Record Reviews

Gounod: Faust

Richard Bonynge conducting London Symphony Orchestra and Ambrosian Opera Chorus, with Franco Corelli, tenor; Nicolai Ghiaurov, bass; Joan Sutherland, soprano; Robert Massard, baritone; and others; London OSA-1433 (stereo) and A-4433: four records Gounod’s Faust, once the world’s most popular opera, has fallen into such a state of disrepute among musical intellectuals that it is good to have a recording that seriously attempts to affirm its merits. In the case of Joan Sutherland, a Marguerite of musical richness, and Nicolai Ghiaurov, a Mephistopheles with a sturdy voice and a sense of humor, the good intentions are matched by excellent performances. But Franco Corelli is a Faust whose French is execrable and whose musical style is inappropriate, and Richard Bonynge, Miss Sutherland’s husband, has little contribution to make except to keep things moving along. Still, this is the most stimulating Faust yet put on LP, if not quite the one that poor Gounod deserves after all these years.

Mario Lanza Sings His Favorite Arias

Mario Lanza, tenor, with an orchestra conducted by Ray Sinatra; RCA Victor LSC-2932(e) (electronically reprocessed

stereo) and LM-2932

Mario Lanza? That’s right, and a remarkable record this is. Lanza never had a career on the operatic stage, but he poured out a profusion of arias on the airwaves, and those on this record — never before released, we are assured — were taken from the Coca-Cola Hour of 1951 and 1952. Whatever the circumstances, this is a voice with surging, soaring power, put at the service of such arias as “La donna e mobile,” “Celeste Aida,”“Cielo e mar,”"Come un bel d) di maggio,” and others equally familiar. Lanza makes them all seem fresh and exciting, as if he, and we along with him, were discovering them for the first time! In addition to its other virtues, the record provides excellent material for the musical parlor game of Guess the Tenor. It may surprise your friends.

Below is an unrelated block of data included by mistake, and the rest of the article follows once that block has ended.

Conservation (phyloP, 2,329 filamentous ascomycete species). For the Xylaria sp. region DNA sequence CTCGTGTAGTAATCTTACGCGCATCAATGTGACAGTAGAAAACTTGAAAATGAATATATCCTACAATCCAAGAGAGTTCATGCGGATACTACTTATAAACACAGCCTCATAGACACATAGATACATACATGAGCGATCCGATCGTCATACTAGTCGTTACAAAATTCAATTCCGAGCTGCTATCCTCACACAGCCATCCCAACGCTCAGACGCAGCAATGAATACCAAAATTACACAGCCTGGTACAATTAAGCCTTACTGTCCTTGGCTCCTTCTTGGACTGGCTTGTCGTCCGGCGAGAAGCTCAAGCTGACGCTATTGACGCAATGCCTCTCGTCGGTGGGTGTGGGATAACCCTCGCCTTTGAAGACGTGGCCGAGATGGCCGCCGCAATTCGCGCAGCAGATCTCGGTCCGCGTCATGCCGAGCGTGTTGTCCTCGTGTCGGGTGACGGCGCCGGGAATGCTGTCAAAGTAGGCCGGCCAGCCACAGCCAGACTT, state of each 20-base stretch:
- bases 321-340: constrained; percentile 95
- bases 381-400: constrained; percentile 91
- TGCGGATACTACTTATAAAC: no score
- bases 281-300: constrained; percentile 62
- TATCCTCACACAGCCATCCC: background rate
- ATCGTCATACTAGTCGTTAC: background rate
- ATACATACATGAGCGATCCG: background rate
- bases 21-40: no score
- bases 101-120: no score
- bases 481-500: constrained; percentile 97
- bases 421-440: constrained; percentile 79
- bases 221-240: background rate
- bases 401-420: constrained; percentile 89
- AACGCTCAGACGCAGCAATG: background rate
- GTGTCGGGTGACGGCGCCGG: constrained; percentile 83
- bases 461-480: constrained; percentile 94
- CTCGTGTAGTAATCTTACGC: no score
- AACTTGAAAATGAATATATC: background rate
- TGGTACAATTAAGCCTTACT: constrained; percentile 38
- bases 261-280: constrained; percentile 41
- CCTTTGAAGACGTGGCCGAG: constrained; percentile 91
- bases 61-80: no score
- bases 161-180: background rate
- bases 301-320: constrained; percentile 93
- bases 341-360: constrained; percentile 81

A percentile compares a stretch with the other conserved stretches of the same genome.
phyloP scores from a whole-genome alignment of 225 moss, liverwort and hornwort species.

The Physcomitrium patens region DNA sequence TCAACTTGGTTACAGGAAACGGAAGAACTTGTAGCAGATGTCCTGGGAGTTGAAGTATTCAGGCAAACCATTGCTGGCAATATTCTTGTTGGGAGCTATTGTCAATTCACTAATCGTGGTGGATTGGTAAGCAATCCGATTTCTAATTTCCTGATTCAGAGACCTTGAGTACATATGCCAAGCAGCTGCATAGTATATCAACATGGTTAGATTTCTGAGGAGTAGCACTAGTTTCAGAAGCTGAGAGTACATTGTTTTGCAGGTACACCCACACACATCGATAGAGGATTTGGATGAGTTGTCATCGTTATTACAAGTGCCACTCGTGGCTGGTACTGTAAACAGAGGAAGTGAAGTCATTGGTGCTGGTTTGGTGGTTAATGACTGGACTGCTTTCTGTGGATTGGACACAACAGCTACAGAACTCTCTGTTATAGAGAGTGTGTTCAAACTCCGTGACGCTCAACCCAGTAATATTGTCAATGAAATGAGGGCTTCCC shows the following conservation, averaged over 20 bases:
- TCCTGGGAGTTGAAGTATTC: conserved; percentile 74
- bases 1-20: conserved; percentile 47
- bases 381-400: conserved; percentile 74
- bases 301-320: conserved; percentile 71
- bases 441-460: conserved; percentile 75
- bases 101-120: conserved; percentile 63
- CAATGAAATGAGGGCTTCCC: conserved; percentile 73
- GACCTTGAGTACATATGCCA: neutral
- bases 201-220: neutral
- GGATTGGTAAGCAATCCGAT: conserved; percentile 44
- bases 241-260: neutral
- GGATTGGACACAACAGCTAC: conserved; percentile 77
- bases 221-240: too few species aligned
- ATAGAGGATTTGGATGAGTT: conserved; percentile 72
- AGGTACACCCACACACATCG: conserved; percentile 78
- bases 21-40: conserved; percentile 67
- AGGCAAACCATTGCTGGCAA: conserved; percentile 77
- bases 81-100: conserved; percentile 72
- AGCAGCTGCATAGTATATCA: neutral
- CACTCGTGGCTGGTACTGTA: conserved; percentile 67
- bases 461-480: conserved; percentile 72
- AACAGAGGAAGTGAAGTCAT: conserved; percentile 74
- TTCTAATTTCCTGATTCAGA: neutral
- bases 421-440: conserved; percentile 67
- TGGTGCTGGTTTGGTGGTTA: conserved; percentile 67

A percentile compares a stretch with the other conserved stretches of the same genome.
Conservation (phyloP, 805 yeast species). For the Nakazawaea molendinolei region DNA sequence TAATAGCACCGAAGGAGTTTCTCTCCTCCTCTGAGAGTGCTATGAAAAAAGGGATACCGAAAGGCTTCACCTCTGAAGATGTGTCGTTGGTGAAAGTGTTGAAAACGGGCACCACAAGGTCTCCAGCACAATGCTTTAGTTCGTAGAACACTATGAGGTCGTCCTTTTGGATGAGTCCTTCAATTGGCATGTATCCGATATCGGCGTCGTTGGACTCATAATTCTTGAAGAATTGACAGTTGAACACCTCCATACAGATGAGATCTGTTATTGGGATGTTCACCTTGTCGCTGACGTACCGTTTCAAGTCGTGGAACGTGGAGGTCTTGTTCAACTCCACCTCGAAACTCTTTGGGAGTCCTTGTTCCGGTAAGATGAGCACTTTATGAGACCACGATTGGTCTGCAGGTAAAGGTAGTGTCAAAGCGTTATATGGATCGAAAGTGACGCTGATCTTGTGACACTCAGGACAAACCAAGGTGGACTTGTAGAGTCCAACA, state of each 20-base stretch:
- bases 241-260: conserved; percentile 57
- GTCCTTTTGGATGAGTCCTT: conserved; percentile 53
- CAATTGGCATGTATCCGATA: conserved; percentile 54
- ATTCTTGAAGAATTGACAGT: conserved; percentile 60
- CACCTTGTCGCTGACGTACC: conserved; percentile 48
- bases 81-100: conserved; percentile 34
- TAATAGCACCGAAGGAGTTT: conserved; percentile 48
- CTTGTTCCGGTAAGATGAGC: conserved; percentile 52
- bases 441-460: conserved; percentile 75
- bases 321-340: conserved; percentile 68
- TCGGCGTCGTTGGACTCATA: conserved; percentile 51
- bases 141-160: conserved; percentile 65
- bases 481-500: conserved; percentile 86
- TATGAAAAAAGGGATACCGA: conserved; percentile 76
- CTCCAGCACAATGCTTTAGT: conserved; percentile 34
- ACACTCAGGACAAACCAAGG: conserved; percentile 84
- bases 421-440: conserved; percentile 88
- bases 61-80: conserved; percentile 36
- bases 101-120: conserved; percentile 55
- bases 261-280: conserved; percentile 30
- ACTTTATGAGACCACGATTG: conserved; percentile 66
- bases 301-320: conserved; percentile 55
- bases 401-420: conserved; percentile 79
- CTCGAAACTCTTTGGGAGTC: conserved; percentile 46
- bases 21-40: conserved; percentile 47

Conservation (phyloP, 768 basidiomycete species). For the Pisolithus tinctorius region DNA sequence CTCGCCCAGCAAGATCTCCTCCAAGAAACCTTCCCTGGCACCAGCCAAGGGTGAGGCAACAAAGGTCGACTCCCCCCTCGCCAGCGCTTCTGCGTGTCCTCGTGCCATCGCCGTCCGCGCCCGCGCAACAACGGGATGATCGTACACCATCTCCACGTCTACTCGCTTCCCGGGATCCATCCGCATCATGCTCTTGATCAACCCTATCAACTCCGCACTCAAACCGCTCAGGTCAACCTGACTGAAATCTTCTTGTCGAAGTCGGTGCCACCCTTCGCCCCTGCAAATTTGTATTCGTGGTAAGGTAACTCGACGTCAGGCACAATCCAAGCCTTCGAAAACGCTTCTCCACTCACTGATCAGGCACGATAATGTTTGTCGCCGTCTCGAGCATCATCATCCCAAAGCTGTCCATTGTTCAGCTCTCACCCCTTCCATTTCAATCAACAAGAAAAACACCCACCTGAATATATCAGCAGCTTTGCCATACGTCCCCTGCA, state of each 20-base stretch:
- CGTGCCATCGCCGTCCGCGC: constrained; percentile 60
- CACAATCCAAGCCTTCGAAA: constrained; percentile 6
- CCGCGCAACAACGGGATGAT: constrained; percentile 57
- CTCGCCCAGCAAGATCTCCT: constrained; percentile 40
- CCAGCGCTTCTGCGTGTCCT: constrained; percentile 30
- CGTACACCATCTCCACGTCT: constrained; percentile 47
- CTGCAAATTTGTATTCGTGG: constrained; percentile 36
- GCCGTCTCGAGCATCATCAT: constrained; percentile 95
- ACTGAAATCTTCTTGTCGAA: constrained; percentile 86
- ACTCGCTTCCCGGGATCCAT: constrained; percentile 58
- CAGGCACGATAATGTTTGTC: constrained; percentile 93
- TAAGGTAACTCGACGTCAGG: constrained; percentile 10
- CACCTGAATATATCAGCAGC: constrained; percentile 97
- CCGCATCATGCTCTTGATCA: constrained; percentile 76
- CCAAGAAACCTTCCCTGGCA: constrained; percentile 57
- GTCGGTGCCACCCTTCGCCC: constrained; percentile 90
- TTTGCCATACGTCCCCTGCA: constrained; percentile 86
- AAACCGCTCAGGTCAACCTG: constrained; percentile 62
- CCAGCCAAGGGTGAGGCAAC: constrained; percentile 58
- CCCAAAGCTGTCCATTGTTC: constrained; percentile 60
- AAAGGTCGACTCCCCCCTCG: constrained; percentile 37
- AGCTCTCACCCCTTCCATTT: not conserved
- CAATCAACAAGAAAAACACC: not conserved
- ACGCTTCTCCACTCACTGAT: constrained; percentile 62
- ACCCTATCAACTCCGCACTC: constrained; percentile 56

Poulenc: Four Song Cycles (Le bal masque, Rapsode nègre, Chansons villageoises, Le Bestiare)

Jean-Christop he Benoit, baritone, with Paris Conservatoire Orchestra conducted by George Pretre, Angel S-36370 (stereo) and 36370

Poulenc’s magnificent songs have long needed a recording like this, with a singer attuned to their wit and subtlety as well as their sheer musical lyricism. The orchestral accompaniment is unusual; previous recordings have used a piano. Yet the songs retain their sharp musical profile even in this rather lush setting. A number like “Le Mendiant” (“The Beggar”), a sharply pointed description of the human condition, takes on an almost operatic impact in so full-bodied a presentation. Angel has provided complete texts and translations, so that for once the meanings and nuances of Poulenc’s joining of words and music can be fully savored.

The Best of Bob Newhart

Bob Newhart, comedian; Warner Bros. W-1672 (monaural)

Several years ago Bob Newhart recorded a routine called “Abe Lincoln vs. Madison Ave.” which imagined how a modern-day public relations man might have written the Gettysburg Address. It was very funny indeed, even if Honest Abe came out of it as a kind of chump bewildered by the modern world. Newhart has never quite hit that level again in his subsequent records, but there have been enough fresh routines along the way to provide the material for an uproarious anthology record. There are funny disquisitions on such matters as tobacco and airline travel, but for sheer hilarity, “Abe Lincoln” is easily entitled to the number one position it retains on this record.

Jerome K. Jerome: Three Men in a Boat


Read by Hubert Gregg; Argo RG-319 (monaural)

Does anyone still read Three Men in a Boat,, that hilariously funny (but undoubtedly true) account of a voyage up the Thames by three young vacationing Englishmen in the Victorian Age? Apparently some people still do, at least in Britain, for a tongue-in-cheekish reading by Hubert Gregg is available here on the imported Argo label. Mr. Gregg knows how to savor a comic tale, whether of Uncle Podger’s difficulties with hanging a picture straight, or the author’s own frightening encounter with a medical dictionary. If there is a complaint to be made about this amiable record it is that it stints the account of the voyage itself in favor of several side excursions into humor. But rarely is comedy so good-natured as this. A few passages from Jerome’s Three Men on the Bummel, in which bicycles rather than boats are the conveyance, are included as a filler.

The Real Mexico in Music and Song

Varioits folk-singing and instrumental groups recorded in the State of Michoacan by Henrietta Yurchenko; Nonesuch 11-72009 (stereo) and H-2009 Considering that this is a field recording, made on the spot in several Mexican towns and villages, the sound of these songs and instrumental selections is remarkably clear and lifelike. And the numbers themselves offer liveliness and atmospheric color to go along with their undoubted authenticity. Included arc ballads about poor people (also one sardonic number about rich people), love songs, and festive dances. A certain similarity sets in after a while, but the obvious freshness and enthusiasm of the performers are contagious. The selections give a feeling of the spirit and zest of the people, which is exactly what folk songs are supposed to do.